by Steve Earl
For anyone working in the field of political or corporate communication, the ‘art of spin’ has been a factor of the job for several decades now.
The rise of the ‘spin doctor’ is mostly associated with the world of UK politics in the 1990s. But enormous media evolution since then, and very different economic horizons today, mean that the practice of ‘spinning’ information for reputation gain has changed much since then.
These topics were covered in a breakfast session in the City of London this week, the first member event that BOLDT has staged since joining the Norwegian-British Chamber of Commerce, which represents the interests of Norwegian companies doing business in the UK.
My personal debut in the world of spin came in the mid 90s as a regional journalist in the UK, twisting stories well beyond the kernels of fact on which they were (just about) based.
But what is spin anyway? Does it infiltrate everything that we communicate on behalf of companies? Is it just a slant that you put on something to put it in the most positive light possible, a technique to deflect attention wherever possible from something negative, or even pure misinformation? These were the topics that we discussed at the breakfast session, covering the often limited merits today of well-worn tactics like:
- Politicians leaking what they are going to say in parliament before they say it, to ‘own the agenda’ or ‘get ahead of the story’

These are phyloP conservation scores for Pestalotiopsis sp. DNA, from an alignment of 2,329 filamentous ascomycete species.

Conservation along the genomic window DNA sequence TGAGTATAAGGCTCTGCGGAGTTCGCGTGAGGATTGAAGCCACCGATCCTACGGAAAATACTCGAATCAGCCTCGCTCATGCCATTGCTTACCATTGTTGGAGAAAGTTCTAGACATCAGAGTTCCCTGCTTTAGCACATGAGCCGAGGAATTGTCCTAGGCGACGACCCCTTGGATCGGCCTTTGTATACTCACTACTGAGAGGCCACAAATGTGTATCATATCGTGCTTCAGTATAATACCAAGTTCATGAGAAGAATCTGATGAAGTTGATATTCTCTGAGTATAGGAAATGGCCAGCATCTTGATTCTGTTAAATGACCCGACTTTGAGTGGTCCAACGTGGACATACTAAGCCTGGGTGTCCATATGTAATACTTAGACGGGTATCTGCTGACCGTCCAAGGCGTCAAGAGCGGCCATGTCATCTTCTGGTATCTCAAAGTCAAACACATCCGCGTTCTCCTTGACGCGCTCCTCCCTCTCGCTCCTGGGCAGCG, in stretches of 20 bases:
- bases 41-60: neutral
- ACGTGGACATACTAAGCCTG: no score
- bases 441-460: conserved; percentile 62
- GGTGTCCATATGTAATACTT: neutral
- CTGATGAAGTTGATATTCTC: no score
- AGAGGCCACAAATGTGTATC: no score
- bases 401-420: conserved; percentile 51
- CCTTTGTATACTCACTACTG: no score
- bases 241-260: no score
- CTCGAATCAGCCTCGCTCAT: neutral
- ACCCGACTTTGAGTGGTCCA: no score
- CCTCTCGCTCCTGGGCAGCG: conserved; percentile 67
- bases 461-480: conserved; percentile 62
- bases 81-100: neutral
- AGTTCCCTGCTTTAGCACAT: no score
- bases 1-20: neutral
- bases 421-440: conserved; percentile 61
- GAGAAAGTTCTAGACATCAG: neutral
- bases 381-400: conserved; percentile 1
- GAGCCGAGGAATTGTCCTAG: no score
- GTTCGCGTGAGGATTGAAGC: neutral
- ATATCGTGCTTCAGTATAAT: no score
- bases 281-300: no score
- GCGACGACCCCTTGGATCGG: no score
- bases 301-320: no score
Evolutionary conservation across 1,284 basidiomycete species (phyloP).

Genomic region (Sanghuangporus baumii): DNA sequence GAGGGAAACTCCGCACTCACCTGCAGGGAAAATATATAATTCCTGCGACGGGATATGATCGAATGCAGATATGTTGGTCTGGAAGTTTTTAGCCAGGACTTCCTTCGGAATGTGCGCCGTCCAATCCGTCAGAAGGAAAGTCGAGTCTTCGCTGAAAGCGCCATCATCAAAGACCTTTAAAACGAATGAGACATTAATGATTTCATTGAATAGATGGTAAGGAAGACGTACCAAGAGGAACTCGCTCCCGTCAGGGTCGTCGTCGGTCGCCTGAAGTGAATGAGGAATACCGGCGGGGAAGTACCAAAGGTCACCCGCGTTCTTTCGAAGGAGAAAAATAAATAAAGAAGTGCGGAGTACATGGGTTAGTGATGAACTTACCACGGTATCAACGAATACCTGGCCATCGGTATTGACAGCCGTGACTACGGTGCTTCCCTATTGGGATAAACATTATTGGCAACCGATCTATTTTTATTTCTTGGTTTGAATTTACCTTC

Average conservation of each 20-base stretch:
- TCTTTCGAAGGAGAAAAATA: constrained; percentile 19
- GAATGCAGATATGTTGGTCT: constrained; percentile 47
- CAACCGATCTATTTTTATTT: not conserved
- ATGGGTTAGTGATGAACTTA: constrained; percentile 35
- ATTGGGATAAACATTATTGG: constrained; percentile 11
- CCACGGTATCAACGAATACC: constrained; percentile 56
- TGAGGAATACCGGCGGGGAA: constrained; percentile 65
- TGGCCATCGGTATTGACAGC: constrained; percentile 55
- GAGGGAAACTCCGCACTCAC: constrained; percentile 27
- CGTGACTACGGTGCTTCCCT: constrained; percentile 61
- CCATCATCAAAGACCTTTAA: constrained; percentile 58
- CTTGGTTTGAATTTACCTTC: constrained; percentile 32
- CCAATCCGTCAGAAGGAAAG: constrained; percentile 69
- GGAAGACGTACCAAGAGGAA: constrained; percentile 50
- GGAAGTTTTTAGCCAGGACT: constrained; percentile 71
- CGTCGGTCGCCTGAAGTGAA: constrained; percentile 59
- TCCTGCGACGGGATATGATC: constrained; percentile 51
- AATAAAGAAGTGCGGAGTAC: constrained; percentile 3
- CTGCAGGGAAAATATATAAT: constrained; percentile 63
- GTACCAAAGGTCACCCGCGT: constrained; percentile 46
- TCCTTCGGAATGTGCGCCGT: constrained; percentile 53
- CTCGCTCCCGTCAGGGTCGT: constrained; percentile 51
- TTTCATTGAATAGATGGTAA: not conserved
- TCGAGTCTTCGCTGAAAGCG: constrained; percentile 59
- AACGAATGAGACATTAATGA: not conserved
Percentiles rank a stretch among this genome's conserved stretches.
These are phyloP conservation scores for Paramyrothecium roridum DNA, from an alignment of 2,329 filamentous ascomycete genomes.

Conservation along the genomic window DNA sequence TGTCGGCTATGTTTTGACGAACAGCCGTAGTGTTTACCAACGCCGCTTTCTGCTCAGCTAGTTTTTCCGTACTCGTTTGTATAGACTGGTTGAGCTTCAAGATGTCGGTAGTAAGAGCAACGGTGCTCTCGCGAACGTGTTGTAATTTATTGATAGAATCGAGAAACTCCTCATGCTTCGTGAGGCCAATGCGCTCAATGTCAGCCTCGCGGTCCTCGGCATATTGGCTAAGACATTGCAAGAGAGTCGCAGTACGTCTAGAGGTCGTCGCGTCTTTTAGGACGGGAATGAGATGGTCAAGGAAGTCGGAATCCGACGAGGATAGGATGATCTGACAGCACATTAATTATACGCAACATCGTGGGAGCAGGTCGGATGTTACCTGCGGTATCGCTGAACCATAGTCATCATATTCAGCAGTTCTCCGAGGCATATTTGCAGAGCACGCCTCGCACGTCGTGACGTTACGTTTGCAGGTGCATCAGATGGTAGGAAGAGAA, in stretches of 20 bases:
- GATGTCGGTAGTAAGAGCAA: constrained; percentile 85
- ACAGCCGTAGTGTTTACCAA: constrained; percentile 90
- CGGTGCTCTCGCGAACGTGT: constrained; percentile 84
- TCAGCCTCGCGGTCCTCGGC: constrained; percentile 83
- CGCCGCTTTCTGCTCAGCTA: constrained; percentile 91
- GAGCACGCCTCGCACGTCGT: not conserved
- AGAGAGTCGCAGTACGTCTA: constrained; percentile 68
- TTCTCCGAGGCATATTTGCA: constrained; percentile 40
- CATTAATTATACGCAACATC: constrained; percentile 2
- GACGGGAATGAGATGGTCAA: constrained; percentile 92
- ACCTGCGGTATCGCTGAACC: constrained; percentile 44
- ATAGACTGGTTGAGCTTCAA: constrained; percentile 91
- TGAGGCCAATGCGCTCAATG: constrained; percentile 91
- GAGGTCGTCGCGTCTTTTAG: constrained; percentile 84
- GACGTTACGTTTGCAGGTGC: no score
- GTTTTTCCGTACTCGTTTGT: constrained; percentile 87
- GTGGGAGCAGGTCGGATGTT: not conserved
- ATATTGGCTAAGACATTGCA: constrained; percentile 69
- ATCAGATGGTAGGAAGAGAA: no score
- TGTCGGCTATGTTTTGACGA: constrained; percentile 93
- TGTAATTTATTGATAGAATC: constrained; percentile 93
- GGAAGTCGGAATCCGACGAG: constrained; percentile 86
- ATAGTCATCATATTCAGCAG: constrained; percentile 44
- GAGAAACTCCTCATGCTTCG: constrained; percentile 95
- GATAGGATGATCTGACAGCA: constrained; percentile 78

- ‘Burying’ bad news by saving it up and releasing it just after something really bad has happened, or announcing it on a Sunday when fewer people are listening
- Using euphemisms to sugar-coat something that isn’t as sweet as it sounds
- Zoning in on one narrow aspect to make the story as positive as possible for the organisation telling it
- Releasing news just before editorial deadlines to impact the ability to check the facts
- Fire-breaking: staging something else to divert attention from a negative story
- Smear campaigns: leaking negative or skewed information about a rival
The discussion outlined why spin as we knew it is ‘dead’ in a sense today, because of how the media landscape has evolved – and primarily because the intention of the ‘spinner’ is now under public scrutiny because media has become a two-way street. The internet has brought down the ‘wall’ that traditional media used to represent between organisations and their publics.